Workstations are the most powerful desktop computers, designed for everything from professional picture and video editing to scientific analysis, CAD, and Hollywood-level computer-generated imagery and 3D rendering. These customizable computers are available in a wide range of price ranges, from less than a regular desktop to much above the price of a sports car. Anyone who needs extra-tough software (definitely not Microsoft Office) or needs a highly reliable PC for demanding workloads should consider a workstation rather than a standard desktop.
Before you go to workstation shopping, keep in mind. Because of their enormous configurability and proclivity for giving choices you’ve probably never heard of, they can be some of the most perplexing PCs to buy. The parts that follow go over all there is to know about workstations, including professional graphics cards, error-correcting memory, workstation-class CPUs, and warranty considerations. Let’s get started.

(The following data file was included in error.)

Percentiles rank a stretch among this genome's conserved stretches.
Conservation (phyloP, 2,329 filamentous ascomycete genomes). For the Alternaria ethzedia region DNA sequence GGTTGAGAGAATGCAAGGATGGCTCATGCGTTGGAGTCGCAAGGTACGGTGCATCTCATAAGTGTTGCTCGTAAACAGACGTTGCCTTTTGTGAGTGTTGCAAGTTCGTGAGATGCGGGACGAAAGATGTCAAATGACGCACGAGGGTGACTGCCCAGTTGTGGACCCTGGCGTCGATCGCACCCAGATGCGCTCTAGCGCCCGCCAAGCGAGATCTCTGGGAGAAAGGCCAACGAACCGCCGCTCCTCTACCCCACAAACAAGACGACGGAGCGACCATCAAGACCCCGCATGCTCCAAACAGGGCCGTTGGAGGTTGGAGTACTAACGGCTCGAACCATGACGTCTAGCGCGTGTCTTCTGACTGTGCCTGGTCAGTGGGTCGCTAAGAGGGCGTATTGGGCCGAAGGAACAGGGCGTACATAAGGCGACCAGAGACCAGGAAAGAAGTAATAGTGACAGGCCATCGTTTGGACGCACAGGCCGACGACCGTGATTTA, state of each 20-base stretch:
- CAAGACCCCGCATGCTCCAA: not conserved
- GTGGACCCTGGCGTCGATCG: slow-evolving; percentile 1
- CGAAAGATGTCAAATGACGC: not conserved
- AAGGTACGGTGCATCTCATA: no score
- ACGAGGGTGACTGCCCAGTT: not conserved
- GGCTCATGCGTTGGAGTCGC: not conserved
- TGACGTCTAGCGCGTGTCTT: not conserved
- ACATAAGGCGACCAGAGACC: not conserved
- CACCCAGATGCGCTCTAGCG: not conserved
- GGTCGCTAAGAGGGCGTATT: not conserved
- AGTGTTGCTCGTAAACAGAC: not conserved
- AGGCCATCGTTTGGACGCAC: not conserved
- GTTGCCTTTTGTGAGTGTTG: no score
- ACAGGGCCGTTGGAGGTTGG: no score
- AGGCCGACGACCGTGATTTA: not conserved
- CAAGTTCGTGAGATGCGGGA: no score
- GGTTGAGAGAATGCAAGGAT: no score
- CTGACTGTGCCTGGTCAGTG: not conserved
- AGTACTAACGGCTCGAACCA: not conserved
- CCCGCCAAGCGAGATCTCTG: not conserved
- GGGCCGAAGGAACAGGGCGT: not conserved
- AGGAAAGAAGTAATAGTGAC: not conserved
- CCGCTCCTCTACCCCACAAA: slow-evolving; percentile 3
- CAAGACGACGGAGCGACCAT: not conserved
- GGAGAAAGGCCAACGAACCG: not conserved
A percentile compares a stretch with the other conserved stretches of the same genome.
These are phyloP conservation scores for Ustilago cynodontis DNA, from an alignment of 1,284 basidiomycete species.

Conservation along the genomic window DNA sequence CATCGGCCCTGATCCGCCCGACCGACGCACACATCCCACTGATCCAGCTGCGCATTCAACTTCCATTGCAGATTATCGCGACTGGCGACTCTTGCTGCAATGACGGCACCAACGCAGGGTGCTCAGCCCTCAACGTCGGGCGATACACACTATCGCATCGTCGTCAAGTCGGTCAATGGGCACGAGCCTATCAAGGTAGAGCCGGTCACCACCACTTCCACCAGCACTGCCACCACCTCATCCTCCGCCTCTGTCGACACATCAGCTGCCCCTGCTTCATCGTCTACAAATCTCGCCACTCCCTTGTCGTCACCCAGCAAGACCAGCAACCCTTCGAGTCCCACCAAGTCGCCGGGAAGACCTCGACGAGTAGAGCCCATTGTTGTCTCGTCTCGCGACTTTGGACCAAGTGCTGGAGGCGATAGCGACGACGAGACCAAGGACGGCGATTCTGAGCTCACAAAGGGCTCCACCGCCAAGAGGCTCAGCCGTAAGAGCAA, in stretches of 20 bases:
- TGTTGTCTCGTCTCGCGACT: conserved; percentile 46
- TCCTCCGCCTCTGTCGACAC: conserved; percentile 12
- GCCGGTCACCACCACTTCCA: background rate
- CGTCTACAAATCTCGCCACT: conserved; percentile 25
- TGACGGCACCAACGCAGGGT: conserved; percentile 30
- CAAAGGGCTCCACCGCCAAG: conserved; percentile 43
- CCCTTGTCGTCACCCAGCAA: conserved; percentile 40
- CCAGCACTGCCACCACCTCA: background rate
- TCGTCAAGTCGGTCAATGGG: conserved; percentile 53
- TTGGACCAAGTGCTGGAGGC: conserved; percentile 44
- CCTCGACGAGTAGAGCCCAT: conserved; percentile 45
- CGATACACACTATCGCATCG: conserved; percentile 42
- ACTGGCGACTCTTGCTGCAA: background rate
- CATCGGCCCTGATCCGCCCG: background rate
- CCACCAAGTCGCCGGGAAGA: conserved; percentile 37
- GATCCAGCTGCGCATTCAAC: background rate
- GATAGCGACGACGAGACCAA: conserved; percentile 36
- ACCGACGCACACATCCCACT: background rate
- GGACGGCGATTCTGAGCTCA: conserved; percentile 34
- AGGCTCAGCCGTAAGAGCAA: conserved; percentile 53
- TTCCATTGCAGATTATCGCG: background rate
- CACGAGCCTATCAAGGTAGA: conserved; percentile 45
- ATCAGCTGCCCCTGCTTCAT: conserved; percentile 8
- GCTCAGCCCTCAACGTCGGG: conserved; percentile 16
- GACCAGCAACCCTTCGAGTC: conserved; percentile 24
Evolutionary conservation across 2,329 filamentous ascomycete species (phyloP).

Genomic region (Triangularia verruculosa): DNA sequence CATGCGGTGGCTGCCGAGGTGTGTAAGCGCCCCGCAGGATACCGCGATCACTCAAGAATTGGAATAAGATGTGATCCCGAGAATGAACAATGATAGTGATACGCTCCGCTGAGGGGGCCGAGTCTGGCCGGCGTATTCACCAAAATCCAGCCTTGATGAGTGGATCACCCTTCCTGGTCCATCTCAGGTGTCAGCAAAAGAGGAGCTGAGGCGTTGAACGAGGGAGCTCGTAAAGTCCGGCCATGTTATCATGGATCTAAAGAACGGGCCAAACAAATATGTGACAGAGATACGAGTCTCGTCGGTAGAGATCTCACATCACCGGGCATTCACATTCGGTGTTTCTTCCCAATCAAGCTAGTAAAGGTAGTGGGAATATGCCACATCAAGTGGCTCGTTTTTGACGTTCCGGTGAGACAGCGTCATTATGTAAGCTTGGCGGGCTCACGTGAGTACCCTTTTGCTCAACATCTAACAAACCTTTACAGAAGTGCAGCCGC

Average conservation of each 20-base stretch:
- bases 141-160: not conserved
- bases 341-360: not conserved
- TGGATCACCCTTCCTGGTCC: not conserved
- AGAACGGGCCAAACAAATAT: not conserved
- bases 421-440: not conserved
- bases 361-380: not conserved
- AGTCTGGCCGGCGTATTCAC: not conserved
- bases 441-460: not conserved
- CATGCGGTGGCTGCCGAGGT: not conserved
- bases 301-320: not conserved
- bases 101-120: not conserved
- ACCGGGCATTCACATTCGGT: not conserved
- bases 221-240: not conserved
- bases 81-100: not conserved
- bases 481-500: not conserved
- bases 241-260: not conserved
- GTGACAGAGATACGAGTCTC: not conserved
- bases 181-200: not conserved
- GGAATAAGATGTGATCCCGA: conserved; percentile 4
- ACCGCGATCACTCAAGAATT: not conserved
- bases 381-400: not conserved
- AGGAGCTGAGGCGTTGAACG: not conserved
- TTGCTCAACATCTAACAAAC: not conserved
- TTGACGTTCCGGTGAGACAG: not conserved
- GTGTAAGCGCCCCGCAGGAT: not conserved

What you will see here?
Lenovo ThinkStation P330
The Lenovo ThinkStation P330 is a low-cost tower workstation with professional technology. It’s designed for light- to medium-duty creative work like graphic design and photo editing, and its higher-tier setups can handle more demanding jobs. Its many features include a compact chassis, silent operation, strong expansion possibilities, and a basic three-year onsite warranty. However, the ThinkStation P330 receives our Editors’ Choice for being an excellent bargain in the entry-level desktop workstation category.
Dell Precision 7920 Tower: